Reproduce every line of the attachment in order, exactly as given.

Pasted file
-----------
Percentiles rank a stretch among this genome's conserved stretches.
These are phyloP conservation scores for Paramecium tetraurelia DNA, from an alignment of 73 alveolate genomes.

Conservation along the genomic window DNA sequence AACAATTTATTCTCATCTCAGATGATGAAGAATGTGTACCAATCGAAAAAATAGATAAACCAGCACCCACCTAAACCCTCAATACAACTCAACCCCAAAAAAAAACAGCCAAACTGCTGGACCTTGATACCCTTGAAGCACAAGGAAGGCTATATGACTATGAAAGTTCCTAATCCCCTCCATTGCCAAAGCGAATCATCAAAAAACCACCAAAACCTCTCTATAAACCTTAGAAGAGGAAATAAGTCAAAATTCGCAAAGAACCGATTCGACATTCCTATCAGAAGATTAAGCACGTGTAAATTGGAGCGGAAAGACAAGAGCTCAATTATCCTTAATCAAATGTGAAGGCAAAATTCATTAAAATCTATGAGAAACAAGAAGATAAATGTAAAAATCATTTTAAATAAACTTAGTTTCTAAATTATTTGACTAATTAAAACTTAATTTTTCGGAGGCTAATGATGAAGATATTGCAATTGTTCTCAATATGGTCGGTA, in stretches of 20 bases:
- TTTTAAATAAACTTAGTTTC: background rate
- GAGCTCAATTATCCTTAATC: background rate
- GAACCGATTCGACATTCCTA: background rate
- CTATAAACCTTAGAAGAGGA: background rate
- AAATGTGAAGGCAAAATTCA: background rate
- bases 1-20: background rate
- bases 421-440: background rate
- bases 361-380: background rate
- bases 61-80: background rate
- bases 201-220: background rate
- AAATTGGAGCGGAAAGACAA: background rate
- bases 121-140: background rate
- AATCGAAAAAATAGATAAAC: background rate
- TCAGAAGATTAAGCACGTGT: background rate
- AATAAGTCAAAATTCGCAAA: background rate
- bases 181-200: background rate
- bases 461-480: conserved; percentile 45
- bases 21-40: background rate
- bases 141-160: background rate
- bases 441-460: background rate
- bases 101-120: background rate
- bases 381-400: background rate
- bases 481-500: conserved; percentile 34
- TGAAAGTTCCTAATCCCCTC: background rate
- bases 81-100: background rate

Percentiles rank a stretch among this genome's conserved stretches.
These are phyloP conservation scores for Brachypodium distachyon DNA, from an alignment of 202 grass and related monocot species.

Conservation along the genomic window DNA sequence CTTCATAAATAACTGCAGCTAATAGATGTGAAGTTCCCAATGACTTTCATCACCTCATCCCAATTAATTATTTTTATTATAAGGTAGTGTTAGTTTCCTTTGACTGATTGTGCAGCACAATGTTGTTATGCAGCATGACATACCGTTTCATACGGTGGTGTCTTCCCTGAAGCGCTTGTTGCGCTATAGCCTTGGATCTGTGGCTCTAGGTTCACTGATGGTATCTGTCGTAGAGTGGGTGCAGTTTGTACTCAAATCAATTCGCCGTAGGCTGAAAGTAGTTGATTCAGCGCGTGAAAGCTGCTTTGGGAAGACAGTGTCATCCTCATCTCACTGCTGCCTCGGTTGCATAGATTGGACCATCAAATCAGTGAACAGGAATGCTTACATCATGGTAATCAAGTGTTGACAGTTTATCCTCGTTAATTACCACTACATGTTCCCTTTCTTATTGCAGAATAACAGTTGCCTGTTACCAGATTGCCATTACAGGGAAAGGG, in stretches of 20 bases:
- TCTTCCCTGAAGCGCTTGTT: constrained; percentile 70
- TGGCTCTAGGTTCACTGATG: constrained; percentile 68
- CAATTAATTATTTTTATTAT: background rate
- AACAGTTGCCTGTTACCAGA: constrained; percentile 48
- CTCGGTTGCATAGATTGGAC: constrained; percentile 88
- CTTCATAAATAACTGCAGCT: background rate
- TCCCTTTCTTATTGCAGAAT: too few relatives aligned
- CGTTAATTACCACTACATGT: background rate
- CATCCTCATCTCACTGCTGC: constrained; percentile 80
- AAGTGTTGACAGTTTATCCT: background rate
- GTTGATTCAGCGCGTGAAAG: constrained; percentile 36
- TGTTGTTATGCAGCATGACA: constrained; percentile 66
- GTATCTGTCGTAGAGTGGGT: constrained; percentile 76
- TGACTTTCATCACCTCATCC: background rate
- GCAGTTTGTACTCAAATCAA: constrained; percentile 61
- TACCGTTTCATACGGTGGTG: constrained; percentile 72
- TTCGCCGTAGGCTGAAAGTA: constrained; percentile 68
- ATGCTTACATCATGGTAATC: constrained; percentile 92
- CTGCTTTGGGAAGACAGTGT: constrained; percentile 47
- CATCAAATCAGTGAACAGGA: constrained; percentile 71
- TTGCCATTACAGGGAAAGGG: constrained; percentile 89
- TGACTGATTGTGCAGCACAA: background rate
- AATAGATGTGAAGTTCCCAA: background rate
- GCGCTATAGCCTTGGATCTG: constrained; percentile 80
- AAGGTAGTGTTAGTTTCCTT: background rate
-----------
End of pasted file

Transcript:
Percentiles rank a stretch among this genome's conserved stretches.
These are phyloP conservation scores for Paramecium tetraurelia DNA, from an alignment of 73 alveolate genomes.

Conservation along the genomic window DNA sequence AACAATTTATTCTCATCTCAGATGATGAAGAATGTGTACCAATCGAAAAAATAGATAAACCAGCACCCACCTAAACCCTCAATACAACTCAACCCCAAAAAAAAACAGCCAAACTGCTGGACCTTGATACCCTTGAAGCACAAGGAAGGCTATATGACTATGAAAGTTCCTAATCCCCTCCATTGCCAAAGCGAATCATCAAAAAACCACCAAAACCTCTCTATAAACCTTAGAAGAGGAAATAAGTCAAAATTCGCAAAGAACCGATTCGACATTCCTATCAGAAGATTAAGCACGTGTAAATTGGAGCGGAAAGACAAGAGCTCAATTATCCTTAATCAAATGTGAAGGCAAAATTCATTAAAATCTATGAGAAACAAGAAGATAAATGTAAAAATCATTTTAAATAAACTTAGTTTCTAAATTATTTGACTAATTAAAACTTAATTTTTCGGAGGCTAATGATGAAGATATTGCAATTGTTCTCAATATGGTCGGTA, in stretches of 20 bases:
- TTTTAAATAAACTTAGTTTC: background rate
- GAGCTCAATTATCCTTAATC: background rate
- GAACCGATTCGACATTCCTA: background rate
- CTATAAACCTTAGAAGAGGA: background rate
- AAATGTGAAGGCAAAATTCA: background rate
- bases 1-20: background rate
- bases 421-440: background rate
- bases 361-380: background rate
- bases 61-80: background rate
- bases 201-220: background rate
- AAATTGGAGCGGAAAGACAA: background rate
- bases 121-140: background rate
- AATCGAAAAAATAGATAAAC: background rate
- TCAGAAGATTAAGCACGTGT: background rate
- AATAAGTCAAAATTCGCAAA: background rate
- bases 181-200: background rate
- bases 461-480: conserved; percentile 45
- bases 21-40: background rate
- bases 141-160: background rate
- bases 441-460: background rate
- bases 101-120: background rate
- bases 381-400: background rate
- bases 481-500: conserved; percentile 34
- TGAAAGTTCCTAATCCCCTC: background rate
- bases 81-100: background rate

Percentiles rank a stretch among this genome's conserved stretches.
These are phyloP conservation scores for Brachypodium distachyon DNA, from an alignment of 202 grass and related monocot species.

Conservation along the genomic window DNA sequence CTTCATAAATAACTGCAGCTAATAGATGTGAAGTTCCCAATGACTTTCATCACCTCATCCCAATTAATTATTTTTATTATAAGGTAGTGTTAGTTTCCTTTGACTGATTGTGCAGCACAATGTTGTTATGCAGCATGACATACCGTTTCATACGGTGGTGTCTTCCCTGAAGCGCTTGTTGCGCTATAGCCTTGGATCTGTGGCTCTAGGTTCACTGATGGTATCTGTCGTAGAGTGGGTGCAGTTTGTACTCAAATCAATTCGCCGTAGGCTGAAAGTAGTTGATTCAGCGCGTGAAAGCTGCTTTGGGAAGACAGTGTCATCCTCATCTCACTGCTGCCTCGGTTGCATAGATTGGACCATCAAATCAGTGAACAGGAATGCTTACATCATGGTAATCAAGTGTTGACAGTTTATCCTCGTTAATTACCACTACATGTTCCCTTTCTTATTGCAGAATAACAGTTGCCTGTTACCAGATTGCCATTACAGGGAAAGGG, in stretches of 20 bases:
- TCTTCCCTGAAGCGCTTGTT: constrained; percentile 70
- TGGCTCTAGGTTCACTGATG: constrained; percentile 68
- CAATTAATTATTTTTATTAT: background rate
- AACAGTTGCCTGTTACCAGA: constrained; percentile 48
- CTCGGTTGCATAGATTGGAC: constrained; percentile 88
- CTTCATAAATAACTGCAGCT: background rate
- TCCCTTTCTTATTGCAGAAT: too few relatives aligned
- CGTTAATTACCACTACATGT: background rate
- CATCCTCATCTCACTGCTGC: constrained; percentile 80
- AAGTGTTGACAGTTTATCCT: background rate
- GTTGATTCAGCGCGTGAAAG: constrained; percentile 36
- TGTTGTTATGCAGCATGACA: constrained; percentile 66
- GTATCTGTCGTAGAGTGGGT: constrained; percentile 76
- TGACTTTCATCACCTCATCC: background rate
- GCAGTTTGTACTCAAATCAA: constrained; percentile 61
- TACCGTTTCATACGGTGGTG: constrained; percentile 72
- TTCGCCGTAGGCTGAAAGTA: constrained; percentile 68
- ATGCTTACATCATGGTAATC: constrained; percentile 92
- CTGCTTTGGGAAGACAGTGT: constrained; percentile 47
- CATCAAATCAGTGAACAGGA: constrained; percentile 71
- TTGCCATTACAGGGAAAGGG: constrained; percentile 89
- TGACTGATTGTGCAGCACAA: background rate
- AATAGATGTGAAGTTCCCAA: background rate
- GCGCTATAGCCTTGGATCTG: constrained; percentile 80
- AAGGTAGTGTTAGTTTCCTT: background rate